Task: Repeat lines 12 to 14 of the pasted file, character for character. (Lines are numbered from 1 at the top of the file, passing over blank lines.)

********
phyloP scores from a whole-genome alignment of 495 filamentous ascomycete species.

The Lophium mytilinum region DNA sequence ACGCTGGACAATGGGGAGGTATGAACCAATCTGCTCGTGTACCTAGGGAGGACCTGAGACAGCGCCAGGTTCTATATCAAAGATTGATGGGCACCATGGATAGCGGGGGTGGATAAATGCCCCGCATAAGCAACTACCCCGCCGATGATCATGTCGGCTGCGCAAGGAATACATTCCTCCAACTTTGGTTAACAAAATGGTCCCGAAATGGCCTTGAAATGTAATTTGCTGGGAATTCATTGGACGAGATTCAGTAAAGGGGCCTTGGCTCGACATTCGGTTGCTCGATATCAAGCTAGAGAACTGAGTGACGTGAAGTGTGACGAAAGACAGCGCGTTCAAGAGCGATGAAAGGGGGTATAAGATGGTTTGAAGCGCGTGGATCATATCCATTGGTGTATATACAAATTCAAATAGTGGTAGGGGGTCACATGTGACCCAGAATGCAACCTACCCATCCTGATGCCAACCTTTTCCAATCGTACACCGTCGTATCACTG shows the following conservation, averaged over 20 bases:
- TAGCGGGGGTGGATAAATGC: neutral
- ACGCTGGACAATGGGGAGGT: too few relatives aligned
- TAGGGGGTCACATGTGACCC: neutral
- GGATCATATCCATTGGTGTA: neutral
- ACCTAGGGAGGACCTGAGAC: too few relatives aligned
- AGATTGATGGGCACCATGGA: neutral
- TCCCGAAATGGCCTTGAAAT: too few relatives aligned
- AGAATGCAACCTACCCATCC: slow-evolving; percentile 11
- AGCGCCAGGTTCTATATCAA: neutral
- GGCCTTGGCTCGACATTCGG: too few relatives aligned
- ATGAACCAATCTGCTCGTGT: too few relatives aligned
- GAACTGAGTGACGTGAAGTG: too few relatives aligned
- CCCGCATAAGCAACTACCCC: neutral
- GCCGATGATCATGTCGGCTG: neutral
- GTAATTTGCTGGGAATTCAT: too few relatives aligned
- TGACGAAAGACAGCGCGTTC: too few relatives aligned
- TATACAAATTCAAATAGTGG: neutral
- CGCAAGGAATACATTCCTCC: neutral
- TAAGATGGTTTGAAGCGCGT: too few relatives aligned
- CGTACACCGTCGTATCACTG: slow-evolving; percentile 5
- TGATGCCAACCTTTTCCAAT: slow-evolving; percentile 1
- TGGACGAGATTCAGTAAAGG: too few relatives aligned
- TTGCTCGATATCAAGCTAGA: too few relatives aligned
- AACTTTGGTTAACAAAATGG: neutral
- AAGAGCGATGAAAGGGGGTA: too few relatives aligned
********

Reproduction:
- GGCCTTGGCTCGACATTCGG: too few relatives aligned
- ATGAACCAATCTGCTCGTGT: too few relatives aligned
- GAACTGAGTGACGTGAAGTG: too few relatives aligned